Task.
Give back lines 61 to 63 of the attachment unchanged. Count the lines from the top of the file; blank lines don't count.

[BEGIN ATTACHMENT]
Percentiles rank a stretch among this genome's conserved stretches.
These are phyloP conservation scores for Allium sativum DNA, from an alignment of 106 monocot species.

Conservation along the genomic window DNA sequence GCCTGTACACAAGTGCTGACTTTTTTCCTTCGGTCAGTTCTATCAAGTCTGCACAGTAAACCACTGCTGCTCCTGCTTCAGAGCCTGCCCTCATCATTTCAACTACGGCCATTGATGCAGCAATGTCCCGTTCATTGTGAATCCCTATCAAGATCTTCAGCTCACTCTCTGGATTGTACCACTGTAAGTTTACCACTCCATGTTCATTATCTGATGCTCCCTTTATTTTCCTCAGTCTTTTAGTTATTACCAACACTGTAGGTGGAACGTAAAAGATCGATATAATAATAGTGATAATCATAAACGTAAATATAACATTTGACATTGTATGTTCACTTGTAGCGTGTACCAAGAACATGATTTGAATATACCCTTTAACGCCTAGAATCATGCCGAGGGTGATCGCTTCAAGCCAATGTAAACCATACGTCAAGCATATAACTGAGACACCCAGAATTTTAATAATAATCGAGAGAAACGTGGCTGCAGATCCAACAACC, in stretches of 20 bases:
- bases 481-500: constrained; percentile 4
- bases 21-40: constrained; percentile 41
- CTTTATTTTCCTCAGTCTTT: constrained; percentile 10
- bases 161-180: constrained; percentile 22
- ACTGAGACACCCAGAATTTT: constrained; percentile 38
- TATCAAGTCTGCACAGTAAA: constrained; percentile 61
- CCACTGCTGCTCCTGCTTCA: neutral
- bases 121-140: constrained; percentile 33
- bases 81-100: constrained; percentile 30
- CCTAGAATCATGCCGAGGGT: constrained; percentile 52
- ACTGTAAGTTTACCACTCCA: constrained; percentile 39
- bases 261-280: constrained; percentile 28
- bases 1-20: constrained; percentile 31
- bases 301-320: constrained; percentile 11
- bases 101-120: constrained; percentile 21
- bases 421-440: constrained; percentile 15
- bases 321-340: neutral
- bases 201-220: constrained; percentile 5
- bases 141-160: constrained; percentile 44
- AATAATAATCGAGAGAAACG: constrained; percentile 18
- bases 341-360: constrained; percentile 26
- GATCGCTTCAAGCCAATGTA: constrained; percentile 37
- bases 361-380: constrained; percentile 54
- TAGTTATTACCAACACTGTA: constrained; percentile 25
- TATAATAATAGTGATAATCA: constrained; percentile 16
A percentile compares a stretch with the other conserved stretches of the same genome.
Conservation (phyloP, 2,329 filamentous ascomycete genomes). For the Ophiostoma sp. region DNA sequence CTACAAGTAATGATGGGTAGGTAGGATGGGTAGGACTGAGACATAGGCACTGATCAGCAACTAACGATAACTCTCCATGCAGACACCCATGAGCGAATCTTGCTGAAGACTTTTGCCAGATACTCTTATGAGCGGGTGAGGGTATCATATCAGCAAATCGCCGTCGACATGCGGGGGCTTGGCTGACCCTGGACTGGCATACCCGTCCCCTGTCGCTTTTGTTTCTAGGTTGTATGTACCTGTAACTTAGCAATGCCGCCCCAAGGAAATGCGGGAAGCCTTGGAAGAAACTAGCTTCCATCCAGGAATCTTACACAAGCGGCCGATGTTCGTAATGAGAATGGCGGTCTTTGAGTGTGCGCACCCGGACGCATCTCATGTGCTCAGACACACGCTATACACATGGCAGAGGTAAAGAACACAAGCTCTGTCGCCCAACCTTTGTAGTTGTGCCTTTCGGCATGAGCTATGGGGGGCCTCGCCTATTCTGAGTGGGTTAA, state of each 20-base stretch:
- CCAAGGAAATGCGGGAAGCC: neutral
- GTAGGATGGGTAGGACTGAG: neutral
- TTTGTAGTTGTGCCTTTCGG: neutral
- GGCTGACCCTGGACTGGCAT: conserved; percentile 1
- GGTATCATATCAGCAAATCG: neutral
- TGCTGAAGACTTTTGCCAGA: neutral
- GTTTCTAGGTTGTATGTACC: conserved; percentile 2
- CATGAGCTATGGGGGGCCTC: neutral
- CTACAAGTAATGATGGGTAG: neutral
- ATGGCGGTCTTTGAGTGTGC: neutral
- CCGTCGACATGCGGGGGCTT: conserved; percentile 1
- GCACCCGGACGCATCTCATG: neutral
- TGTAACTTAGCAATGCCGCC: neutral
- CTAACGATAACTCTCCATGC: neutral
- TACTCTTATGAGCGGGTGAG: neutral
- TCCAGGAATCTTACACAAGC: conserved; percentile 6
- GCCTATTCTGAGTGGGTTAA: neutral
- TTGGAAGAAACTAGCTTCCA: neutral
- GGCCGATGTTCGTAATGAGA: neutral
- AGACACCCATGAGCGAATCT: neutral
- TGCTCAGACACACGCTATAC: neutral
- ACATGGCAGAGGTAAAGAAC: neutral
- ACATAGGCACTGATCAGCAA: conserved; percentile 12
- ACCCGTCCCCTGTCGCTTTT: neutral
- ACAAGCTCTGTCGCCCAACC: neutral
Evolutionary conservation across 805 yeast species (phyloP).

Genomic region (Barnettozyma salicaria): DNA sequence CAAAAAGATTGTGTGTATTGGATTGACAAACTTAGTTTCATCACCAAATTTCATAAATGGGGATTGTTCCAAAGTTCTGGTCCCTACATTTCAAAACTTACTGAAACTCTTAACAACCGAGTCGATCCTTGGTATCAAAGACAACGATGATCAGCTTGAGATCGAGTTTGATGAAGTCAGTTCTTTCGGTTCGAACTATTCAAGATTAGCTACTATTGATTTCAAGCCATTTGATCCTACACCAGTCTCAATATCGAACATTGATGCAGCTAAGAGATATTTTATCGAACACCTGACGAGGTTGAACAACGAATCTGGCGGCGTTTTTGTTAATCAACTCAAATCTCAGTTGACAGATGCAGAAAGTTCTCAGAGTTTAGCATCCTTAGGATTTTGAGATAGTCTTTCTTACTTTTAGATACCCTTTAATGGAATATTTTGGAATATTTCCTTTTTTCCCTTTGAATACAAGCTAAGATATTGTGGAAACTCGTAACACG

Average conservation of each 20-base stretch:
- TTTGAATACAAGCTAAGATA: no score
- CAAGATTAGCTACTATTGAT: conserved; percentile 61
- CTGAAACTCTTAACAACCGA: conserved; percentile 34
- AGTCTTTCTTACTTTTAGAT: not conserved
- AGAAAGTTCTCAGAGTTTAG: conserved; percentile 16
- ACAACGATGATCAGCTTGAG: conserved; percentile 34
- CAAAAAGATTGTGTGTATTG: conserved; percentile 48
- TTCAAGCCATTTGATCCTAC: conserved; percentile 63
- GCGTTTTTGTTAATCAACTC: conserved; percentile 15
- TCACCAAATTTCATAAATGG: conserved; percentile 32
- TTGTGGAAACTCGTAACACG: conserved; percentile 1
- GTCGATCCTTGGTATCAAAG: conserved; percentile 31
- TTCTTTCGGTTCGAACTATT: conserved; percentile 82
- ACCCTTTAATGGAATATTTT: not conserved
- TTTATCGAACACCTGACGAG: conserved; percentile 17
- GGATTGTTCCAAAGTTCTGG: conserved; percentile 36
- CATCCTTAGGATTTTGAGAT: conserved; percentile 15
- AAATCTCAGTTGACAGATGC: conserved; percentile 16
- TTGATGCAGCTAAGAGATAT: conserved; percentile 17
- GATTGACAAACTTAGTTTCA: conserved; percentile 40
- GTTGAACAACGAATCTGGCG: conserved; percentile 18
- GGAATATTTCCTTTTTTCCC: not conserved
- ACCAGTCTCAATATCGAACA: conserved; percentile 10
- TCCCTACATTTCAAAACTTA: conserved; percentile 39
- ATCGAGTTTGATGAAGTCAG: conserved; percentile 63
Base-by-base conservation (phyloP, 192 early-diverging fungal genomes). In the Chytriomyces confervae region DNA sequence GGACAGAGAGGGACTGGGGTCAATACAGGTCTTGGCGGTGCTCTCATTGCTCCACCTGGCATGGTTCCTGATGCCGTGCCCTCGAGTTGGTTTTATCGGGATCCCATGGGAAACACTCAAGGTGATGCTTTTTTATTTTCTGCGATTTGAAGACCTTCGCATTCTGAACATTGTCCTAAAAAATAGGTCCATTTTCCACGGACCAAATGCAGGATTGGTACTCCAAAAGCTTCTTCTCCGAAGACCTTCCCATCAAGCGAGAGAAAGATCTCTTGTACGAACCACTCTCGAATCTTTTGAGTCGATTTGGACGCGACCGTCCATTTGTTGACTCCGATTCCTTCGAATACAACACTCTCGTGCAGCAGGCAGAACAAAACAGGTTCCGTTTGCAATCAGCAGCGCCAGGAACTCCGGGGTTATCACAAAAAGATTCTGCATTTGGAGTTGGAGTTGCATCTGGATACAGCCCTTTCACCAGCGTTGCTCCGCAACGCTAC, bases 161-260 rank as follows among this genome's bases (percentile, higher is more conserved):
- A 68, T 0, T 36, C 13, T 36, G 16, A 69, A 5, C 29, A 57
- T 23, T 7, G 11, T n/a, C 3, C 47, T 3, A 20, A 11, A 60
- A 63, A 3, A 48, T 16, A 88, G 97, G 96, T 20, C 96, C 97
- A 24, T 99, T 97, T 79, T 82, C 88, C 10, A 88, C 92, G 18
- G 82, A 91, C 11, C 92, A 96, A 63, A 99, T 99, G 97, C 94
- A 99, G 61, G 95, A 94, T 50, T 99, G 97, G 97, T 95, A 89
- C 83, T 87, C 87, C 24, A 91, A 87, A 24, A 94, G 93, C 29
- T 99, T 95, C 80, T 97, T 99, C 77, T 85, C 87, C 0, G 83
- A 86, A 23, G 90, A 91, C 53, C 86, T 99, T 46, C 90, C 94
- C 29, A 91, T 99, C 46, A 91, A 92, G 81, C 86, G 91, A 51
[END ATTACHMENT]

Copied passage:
- CTGAAACTCTTAACAACCGA: conserved; percentile 34
- AGTCTTTCTTACTTTTAGAT: not conserved
- AGAAAGTTCTCAGAGTTTAG: conserved; percentile 16